Pianist since April, 2015
Re: Home Binding [Re: cmb13] #2742694
06/06/18 10:01 PM
06/06/18 10:01 PM
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Florida
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Wow that's good to know. I'm going to scour the ads.


Boston 118 PE

Working On
Consolidating My Repertoire
Mozart K545
Chopin Sonata 20, Posthumous, in C-Sharp Minor
Re: Home Binding [Re: cmb13] #2742759
06/07/18 08:09 AM
06/07/18 08:09 AM
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Found one (Ibico) on Craigslist locally. It seems pretty old though - the brand hasn't been in business in over 20 years!

F/U question - in what order do you arrange your music? I have jazz pop first, then classical. Then I have been using the order learned but if binding wonder if I should go in alphabetical order by composer, or by time period?

Last edited by cmb13; 06/07/18 08:10 AM.

Boston 118 PE

Working On
Consolidating My Repertoire
Mozart K545
Chopin Sonata 20, Posthumous, in C-Sharp Minor
Re: Home Binding [Re: cmb13] #2742768
06/07/18 09:01 AM
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If binding, I would have separate sections for jazz and classical
Within each section, I would order by composer

Last edited by dogperson; 06/07/18 09:01 AM.
Re: Home Binding [Re: cmb13] #2742782
06/07/18 10:22 AM
06/07/18 10:22 AM
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Don't worry about the Ibico's age. It has a good 3-4 thousand years left.

I can't advise on organizing. I have only used mine to make working copies of out of print books that are about to turn to dust.


Ralph

Casio Privia PX-760
Pianoteq Stage
Pianist since April, 2015
Re: Home Binding [Re: cmb13] #2742783
06/07/18 10:25 AM
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Don't worry about the Ibico's age. It has a good 3-4 thousand years left.

I can't advise on organizing. I have only used mine to make working copies of out of print books that are about to turn to dust.

I use the opportunity to arrange all 2 page pieces so that the two pages face each other so I don't have to turn pages.


Ralph

Casio Privia PX-760
Pianoteq Stage
Pianist since April, 2015
Re: Home Binding [Re: cmb13] #2742811
06/07/18 12:25 PM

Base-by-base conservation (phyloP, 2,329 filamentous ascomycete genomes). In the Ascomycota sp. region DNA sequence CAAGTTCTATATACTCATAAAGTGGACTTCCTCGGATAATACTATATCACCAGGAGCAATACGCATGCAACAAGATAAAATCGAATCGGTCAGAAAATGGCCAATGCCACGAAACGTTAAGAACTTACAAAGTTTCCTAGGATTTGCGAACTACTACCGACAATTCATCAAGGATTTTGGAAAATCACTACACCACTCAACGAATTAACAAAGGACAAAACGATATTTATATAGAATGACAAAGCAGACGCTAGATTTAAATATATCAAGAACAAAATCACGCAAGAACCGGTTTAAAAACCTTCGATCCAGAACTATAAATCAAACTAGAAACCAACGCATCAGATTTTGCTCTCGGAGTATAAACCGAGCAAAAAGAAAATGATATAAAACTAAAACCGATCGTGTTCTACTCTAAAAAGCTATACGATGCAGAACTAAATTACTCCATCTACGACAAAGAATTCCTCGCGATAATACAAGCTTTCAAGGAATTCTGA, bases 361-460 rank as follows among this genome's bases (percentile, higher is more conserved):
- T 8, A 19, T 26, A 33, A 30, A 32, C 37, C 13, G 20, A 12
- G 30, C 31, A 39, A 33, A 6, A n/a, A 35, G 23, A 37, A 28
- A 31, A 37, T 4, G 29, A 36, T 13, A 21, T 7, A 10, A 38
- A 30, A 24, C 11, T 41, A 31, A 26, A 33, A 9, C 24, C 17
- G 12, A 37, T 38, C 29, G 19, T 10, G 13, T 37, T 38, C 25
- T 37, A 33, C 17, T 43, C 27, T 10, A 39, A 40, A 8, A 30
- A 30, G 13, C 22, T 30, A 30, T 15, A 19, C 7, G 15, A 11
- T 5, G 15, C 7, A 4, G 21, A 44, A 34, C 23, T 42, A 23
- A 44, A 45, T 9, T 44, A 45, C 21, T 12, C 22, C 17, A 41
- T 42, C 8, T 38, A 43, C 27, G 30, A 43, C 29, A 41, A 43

06/07/18 12:25 PM
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I think Dogperson is right about the way to organize.

Ralphiano, do you print front and back? For instance, if you have a 2 page piece facing each other, and another one after it, will you print page 1 of the next piece on the back of page 2 of the prior piece? This would save paper, and thickness of the binder, but would make it harder to reorganize.


Boston 118 PE

Working On
Consolidating My Repertoire
Mozart K545
Chopin Sonata 20, Posthumous, in C-Sharp Minor
Re: Home Binding [Re: cmb13] #2742818
06/07/18 12:37 PM
06/07/18 12:37 PM
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中国
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I have had the good fortune of binding millions of pages for presentations. Some general thoughts:

- The plastic "comb bindings" are rather easy to make and to change pages. The pages are more difficult to turn and they have a finite number of page turns (because they destroy paper). I think they carrry more paper "dust" from the punches. The combs are generally good quality but, even with top-tier equipment your books will feel "cheap"

- The metal "spiral bindings" are more precise, better looking and easier to change pages. Binding and unbinding takes more time and effort. Metal coils can get bent easily in transport making the pages a bit more difficult to turn (even after you try to unbend the coils). The spiral bindings seem more professional to me.